2 tablespoons golden brown sugar

1 tablespoon honey

¼ teaspoon ground cinnamon

*Apples can be prepared up to two days in advance and st ored in the refrigerator.

 

Salted Caramel Ingredients:

1 cup granulated sugar

6 tablespoons unsalted butter

½ cup heavy cream

1 teaspoon salt

*Caramel can be prepared one week in advance and stored covered in the refrigerator. Rewarm to recreate our signature drip n the microwave.

 

Cinnamon Streusel Ingredients:

1 ½ cups all-purpose flour

¾ cup light brown sugar

1/3 cup granulated sugar

¼ teaspoon salt

¼ teaspoon cinnamon

1 ½ sticks chilled unsalted butter, cut into pieces

*Streusel crumbs can be mixed and baked off up to two days in advance and stored in a closed container, at room temperature.

 

Vanilla Buttercream:

3 cups confectioners sugar

1 cup butter

1 teaspoon vanilla extract

1 to 2 tablespoons whipping cream

*Make buttercream several hours or the day before, and leave at room temperature, unrefrigerated.

Simple Syrup:

1 cup sugar

1 cup water

1 teaspoon vanilla

*Store syrup in the refrigerator for up to three weeks.

 

For the Vanilla Cake layers:

Preheat oven to 350 degrees Fahrenheit. Butter and flour two 9-inch cake pans. In the bowl of a standing mixer with the paddle attachment, combine butter and sugar and mix until light and fluffy. Add in the eggs slowly, followed by vanilla. Mix dry ingredients together and add in, alternating with the buttermilk. Scrape down the sides of the bowl and mix well. Divide between two pans and bake for 20 to 25 minutes, until lightly golden. Set on a wire rack to cool for ten minutes. Gently unmold and let cool to room temperature.

 

For the apples:

Cook butter in large nonstick skillet over medium-high heat until beginning to brown. Add apples and sauté until tender, about 9 minutes. Add all remaining ingredients; stir to blend.

 

For the salted caramel:

Place sugar in a 4-quart pot and turn heat to medium. Carefully watch as the color changes within two minutes, looking for a medium amber color, shaking the pan occasionally. Wait for all of the sugar to be dissolved and in liquid form. Add in butter, followed by cream. Swirl in pan until combined, being cautious with bubbling. Take off the heat and add salt.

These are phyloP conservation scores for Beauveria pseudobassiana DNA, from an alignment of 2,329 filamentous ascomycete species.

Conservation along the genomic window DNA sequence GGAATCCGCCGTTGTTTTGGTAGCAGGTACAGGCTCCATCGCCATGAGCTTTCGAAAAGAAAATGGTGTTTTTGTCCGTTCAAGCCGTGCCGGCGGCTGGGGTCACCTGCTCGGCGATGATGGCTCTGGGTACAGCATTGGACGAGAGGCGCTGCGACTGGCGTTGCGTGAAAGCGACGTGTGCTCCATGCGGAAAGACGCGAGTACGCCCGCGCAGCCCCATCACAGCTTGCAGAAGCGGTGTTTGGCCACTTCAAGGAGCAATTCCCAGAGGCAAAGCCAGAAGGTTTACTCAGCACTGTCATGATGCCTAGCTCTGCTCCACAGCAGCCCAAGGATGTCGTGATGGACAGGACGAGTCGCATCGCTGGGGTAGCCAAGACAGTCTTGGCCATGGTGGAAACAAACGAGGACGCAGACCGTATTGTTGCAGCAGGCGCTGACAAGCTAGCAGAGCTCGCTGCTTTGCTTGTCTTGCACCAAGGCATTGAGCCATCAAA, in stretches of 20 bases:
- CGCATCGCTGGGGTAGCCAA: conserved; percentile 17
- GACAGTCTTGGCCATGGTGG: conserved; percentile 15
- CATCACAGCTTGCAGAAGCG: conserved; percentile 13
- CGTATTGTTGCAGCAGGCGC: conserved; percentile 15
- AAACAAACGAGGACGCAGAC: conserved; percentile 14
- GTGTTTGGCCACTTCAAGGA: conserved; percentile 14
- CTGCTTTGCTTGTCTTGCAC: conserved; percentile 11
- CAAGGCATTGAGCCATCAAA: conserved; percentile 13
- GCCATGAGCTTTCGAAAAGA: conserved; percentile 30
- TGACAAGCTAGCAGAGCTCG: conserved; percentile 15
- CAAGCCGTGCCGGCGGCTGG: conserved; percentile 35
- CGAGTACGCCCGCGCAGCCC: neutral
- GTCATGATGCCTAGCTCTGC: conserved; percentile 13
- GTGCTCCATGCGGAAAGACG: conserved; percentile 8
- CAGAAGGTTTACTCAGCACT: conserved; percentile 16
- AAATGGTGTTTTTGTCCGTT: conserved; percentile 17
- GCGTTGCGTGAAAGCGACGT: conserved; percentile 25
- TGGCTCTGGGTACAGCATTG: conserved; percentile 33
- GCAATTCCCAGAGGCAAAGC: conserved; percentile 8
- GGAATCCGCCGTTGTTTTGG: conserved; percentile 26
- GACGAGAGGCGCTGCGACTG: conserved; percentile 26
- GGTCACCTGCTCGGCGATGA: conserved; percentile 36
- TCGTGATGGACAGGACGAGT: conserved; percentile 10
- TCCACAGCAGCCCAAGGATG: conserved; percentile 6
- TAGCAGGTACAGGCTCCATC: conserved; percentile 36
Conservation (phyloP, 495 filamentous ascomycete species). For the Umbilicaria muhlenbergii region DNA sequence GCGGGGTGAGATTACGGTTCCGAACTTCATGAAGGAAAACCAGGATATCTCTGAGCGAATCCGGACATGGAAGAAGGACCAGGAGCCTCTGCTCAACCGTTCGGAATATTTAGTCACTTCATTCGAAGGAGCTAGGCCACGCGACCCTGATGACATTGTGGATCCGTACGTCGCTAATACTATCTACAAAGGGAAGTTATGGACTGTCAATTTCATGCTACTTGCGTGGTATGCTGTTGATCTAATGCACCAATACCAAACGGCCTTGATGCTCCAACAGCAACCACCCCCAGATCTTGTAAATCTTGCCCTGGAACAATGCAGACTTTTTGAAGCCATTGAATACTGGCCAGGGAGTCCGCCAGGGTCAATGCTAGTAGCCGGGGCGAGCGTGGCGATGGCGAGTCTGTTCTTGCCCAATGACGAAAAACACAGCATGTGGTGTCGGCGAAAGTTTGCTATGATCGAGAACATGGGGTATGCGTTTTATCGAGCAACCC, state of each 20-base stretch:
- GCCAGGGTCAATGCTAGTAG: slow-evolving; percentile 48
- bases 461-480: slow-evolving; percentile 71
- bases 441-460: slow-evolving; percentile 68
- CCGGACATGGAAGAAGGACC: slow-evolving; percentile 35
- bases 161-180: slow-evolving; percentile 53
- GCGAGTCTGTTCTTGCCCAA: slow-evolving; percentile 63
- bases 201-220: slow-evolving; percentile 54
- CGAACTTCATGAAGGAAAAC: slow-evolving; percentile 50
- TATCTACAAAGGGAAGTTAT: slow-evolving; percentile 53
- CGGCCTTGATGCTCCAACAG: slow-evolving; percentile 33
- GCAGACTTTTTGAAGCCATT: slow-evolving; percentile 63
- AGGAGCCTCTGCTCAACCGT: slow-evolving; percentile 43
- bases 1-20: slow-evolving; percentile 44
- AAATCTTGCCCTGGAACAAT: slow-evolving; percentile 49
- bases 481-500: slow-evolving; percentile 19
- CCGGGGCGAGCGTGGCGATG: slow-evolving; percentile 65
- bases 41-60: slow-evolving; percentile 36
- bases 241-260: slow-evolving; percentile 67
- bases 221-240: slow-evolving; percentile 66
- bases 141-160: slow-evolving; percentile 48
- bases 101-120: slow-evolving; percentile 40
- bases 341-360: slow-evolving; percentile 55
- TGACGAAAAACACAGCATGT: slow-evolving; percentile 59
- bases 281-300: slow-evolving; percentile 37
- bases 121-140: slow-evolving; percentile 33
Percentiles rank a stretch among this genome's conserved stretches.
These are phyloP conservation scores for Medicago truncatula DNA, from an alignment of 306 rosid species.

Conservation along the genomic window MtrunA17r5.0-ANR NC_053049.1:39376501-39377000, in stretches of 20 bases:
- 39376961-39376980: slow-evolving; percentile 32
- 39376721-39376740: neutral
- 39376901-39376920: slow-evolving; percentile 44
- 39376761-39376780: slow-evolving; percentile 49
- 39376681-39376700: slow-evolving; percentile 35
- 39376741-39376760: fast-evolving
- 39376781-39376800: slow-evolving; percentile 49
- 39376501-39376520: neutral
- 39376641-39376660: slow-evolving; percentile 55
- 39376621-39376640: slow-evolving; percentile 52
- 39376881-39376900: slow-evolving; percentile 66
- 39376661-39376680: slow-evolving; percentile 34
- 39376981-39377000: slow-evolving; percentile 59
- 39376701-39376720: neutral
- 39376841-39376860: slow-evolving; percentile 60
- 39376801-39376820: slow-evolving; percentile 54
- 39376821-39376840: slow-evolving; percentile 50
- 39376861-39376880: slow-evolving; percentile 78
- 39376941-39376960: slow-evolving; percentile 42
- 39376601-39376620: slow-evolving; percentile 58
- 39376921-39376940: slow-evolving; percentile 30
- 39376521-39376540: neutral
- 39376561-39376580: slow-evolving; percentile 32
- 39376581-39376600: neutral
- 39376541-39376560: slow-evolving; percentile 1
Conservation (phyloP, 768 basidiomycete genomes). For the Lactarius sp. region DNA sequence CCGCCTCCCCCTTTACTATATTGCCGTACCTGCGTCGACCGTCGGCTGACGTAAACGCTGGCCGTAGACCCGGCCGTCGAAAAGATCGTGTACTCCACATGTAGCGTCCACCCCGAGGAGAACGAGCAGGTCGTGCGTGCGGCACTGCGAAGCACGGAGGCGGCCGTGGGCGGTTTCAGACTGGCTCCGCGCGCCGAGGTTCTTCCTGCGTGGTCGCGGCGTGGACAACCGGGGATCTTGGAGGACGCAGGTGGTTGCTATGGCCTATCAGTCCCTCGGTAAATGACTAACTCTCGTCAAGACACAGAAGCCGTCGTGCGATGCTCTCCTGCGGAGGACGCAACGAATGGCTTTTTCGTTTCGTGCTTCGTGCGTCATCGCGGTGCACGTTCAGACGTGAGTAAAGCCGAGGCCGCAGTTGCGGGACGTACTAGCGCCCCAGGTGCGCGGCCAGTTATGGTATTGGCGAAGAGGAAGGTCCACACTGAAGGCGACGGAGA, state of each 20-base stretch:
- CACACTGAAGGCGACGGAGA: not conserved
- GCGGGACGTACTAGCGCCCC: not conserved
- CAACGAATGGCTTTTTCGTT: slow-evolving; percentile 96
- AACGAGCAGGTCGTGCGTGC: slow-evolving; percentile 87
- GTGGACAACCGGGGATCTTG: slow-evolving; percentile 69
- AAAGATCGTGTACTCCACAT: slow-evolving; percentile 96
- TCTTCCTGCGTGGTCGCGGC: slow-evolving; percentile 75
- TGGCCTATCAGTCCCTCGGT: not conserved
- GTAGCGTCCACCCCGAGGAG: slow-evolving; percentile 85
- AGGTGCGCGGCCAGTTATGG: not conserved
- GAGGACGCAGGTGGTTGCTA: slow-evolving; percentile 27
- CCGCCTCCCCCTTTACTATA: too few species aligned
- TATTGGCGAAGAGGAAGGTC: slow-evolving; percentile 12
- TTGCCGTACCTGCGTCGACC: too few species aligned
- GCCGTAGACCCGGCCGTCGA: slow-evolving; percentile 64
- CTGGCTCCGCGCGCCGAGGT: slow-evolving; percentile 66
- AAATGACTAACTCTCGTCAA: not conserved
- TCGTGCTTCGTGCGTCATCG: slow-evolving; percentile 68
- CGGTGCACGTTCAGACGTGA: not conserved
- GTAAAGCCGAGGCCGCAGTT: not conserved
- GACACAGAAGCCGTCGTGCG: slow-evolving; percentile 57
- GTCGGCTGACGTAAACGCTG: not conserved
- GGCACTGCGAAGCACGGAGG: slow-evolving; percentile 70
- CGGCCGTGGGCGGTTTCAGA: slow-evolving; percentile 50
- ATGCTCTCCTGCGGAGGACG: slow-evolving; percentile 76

For the cinnamon streusel:

Preheat oven to 350 degrees Fahrenheit.

Combine dry ingredients in a medium-sized bowl and blend together with your hands. Add in butter, working in the dry ingredients until each butter bit is coated and the dry mixture and is in small pieces. Place on a parchment-lined baking tray and bake until golden brown and crisp, about 10 to 15 minutes. Let cool.

 

For the syrup:

In a 4-quart pot, whisk together sugar and water. Bring up to a simmer on medium heat, looking for all of the sugar to dissolve. Add in vanilla and let cool.

 

To assemble:

Slice cake layers in half.

On a cake pedestal, place a cake board or square of parchment.

Place the first cake layer (bottom/flat side of the cake) on the board and brush with simple syrup to lightly coat. Add a coating of buttercream, followed by a few sprinkles of cooked apples, cinnamon streusel, and a drizzle of caramel. Repeat two more times and finish with the other flat cake size.

Create an event crumb coat on the outside of the cake and refrigerate for one hour or overnight.

Heat up caramel until just warm and pour over the cake, using an offset spatula to guide over the sides. Add some decorative crumbs nad apples on top and serve or refrigerate uncovered overnight.